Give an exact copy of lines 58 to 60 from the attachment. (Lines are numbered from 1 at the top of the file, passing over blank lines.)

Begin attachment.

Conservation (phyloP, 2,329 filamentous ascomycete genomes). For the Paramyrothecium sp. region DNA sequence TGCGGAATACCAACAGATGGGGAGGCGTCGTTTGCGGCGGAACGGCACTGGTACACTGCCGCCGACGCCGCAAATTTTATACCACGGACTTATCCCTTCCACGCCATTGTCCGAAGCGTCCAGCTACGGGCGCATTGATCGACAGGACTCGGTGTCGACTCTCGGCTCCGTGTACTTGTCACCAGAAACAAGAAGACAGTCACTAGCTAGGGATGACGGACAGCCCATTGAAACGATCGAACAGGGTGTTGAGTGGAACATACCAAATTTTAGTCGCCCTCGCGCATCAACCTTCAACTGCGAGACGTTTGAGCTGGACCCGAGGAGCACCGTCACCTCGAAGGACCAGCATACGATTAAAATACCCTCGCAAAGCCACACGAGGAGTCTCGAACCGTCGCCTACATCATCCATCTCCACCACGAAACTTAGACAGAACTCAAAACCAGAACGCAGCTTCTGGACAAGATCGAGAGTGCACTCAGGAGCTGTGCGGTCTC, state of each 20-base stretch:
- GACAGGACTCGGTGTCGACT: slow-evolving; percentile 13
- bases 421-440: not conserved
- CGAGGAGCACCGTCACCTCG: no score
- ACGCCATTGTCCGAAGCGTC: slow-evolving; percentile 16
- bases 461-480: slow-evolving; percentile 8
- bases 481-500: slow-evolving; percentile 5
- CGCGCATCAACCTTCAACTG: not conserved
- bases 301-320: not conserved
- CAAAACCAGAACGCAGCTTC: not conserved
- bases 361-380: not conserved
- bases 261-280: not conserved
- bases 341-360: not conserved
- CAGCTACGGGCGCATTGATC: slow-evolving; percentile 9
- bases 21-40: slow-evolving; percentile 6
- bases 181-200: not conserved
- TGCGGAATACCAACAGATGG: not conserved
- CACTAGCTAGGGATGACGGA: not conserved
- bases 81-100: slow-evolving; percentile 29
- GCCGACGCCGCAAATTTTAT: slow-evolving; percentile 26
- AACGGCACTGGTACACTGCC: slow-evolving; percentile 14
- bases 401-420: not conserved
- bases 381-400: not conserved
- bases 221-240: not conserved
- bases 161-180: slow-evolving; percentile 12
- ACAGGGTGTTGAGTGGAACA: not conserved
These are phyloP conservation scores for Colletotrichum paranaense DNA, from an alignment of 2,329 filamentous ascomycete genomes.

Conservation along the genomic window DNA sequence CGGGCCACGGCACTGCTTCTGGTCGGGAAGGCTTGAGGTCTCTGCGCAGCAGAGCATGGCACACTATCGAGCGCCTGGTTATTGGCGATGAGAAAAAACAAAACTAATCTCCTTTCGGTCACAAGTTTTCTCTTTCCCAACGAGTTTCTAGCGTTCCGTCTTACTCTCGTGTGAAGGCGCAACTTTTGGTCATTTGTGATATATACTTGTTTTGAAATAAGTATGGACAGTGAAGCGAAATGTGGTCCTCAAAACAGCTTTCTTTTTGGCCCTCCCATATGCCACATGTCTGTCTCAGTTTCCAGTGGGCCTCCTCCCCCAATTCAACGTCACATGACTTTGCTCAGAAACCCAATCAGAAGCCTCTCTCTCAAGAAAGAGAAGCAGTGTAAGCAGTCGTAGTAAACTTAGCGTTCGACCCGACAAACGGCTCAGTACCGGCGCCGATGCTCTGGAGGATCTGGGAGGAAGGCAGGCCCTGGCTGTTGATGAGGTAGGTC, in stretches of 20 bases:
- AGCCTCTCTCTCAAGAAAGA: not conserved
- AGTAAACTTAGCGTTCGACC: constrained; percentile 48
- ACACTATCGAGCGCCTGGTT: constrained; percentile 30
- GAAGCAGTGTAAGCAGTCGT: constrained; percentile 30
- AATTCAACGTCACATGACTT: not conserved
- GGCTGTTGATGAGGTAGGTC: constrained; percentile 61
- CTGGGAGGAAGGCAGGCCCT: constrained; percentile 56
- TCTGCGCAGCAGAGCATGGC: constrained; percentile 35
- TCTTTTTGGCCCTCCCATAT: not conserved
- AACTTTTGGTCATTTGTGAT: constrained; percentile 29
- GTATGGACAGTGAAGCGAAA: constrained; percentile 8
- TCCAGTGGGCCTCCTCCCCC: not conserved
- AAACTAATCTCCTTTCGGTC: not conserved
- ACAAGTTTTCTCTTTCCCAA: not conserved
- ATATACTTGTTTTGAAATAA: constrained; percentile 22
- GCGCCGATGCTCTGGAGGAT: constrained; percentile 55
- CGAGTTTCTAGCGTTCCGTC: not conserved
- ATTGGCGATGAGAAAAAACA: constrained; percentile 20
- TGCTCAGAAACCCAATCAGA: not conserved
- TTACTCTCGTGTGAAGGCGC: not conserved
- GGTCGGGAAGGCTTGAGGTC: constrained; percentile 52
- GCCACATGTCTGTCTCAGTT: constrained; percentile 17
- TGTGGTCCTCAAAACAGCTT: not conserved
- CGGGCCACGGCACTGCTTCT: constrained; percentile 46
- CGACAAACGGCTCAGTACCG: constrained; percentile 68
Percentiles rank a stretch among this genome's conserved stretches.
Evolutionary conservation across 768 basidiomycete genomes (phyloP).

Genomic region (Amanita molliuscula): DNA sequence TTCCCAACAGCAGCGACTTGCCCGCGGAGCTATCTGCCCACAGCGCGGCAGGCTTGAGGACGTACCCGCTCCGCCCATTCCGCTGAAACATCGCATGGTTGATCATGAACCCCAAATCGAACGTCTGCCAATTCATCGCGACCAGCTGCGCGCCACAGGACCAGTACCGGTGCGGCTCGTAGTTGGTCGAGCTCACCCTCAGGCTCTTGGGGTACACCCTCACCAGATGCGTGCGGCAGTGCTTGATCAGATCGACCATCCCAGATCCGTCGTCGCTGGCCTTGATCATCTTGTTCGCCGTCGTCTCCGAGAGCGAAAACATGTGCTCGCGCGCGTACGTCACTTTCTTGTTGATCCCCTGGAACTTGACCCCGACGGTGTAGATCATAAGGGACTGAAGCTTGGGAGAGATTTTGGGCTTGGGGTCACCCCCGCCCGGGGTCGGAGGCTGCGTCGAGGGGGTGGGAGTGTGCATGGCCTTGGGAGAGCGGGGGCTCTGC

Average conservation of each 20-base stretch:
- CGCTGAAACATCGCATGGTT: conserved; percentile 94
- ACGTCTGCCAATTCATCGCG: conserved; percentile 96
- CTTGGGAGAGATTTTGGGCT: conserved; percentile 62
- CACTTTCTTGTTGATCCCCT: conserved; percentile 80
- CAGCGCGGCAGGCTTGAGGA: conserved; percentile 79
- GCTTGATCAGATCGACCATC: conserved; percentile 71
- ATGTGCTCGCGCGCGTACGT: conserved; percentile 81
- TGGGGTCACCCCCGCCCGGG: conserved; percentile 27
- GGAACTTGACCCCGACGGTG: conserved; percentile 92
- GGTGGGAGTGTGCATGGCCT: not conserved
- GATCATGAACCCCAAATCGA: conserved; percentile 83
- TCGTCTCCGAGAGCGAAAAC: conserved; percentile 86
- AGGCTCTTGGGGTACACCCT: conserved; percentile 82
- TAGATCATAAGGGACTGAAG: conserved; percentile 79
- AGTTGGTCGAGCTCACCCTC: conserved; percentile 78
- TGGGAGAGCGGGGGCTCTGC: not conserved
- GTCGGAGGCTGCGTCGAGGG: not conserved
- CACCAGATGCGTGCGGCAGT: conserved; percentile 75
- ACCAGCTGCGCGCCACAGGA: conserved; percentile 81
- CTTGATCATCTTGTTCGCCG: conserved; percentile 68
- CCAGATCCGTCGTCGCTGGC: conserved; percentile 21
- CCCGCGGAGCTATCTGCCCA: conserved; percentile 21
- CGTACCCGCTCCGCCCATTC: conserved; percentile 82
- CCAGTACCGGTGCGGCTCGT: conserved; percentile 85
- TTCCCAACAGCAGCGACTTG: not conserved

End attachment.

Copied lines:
- CGCTGAAACATCGCATGGTT: conserved; percentile 94
- ACGTCTGCCAATTCATCGCG: conserved; percentile 96
- CTTGGGAGAGATTTTGGGCT: conserved; percentile 62